ZELMAN is one of the new characters in the book and has replaced Kepplar as Hochburg’s deputy in Kongo. Although he only appears in a couple of chapters he will take on a more significant role in Book 3. His name comes from the psychedelic, original version of Afrika Reich, where he was an engineer building an opera house in the jungle, a character constantly goaded by Uhrig (remember him?). As I’ve written before I’m quite happy to recycle names from unpublished projects.

In fact The Madagaskar Plan is populated with unused characters. In the first version of Afrika Reich there was also a sardonic mercenary called Tünscher. And Jared Cranley comes from an unpublished pirate novel I wrote called An Oyster for the Devil (I always liked that title).

The issue of names is fitting for Madagaskar because one of its motifs is names and how we use them. Throughout the book names are either avoided, or changed, or morphed, or used for dramatic effect. This was not a conscious choice, rather something that crept into the text and I became aware of at a later stage. Once aware of it, I emphasised it more. Names are essential to our own identity but we rarely consider them so, perhaps because they’re as familiar, as taken-for-granted, as limbs. I always wonder, for example, whether Sting’s closest friends, call him Sting or Gordon (his real name). Similarly with Michael Caine / Maurice Micklewhite. Did anyone dare call John Wayne Marion Morrison?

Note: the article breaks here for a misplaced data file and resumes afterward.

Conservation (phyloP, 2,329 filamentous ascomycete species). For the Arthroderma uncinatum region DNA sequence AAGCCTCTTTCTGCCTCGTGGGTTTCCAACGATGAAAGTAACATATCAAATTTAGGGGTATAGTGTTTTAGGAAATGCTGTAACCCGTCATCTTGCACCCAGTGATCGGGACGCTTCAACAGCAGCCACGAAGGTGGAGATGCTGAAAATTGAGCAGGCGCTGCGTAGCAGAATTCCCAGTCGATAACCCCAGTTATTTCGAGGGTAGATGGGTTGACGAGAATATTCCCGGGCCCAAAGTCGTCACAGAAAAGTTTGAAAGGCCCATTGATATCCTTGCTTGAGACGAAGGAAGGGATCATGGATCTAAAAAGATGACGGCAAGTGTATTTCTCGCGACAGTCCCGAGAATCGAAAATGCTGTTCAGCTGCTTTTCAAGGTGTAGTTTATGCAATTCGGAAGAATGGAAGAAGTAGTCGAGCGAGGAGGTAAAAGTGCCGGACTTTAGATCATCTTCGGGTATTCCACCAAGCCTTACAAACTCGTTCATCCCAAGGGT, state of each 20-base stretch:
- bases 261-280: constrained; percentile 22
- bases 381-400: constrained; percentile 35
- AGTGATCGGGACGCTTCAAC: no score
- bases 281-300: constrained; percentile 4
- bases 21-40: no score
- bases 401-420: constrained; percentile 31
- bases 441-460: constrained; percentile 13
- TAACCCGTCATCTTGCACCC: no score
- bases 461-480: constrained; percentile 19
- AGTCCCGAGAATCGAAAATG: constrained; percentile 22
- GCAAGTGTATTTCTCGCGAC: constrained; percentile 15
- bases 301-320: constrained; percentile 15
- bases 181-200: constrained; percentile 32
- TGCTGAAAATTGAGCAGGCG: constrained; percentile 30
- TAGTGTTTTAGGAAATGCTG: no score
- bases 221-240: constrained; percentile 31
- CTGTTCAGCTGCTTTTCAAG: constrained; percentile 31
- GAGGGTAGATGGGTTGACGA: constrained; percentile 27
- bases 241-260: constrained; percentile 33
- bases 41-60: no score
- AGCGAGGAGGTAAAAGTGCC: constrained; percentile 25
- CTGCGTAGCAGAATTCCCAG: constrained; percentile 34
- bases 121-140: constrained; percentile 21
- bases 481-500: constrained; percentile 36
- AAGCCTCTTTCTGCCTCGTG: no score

This is salient to my world because the original surname of the Hitler family was Schickelgruber; Hitler’s father changed it in 1876 (thirteen years before his son was born). This may have been the most devastating name change in history. Some historians believe Hitler could never have risen to power with the name Schickelgruber. The massed ranks of Nazis shouting ‘Heil Schickelgruber!’ certainly has a comic ring, and comedy never led to war or death camps.

Elsewhere no name in the book was chosen at random. Mrs Anderson, Pebble, Dr Pavel, to mention a few, are all references. I’ll leave it to you to discover their origins...

Sunday, 2 August 2015

K is for KEPPLAR

You may be surprised to find KEPPLAR returning for The Madagaskar Plan. Kepplar?! Wasn’t he burned at the stake in the first book? As it turns out, no. I always knew he was going to be a main character in the sequel.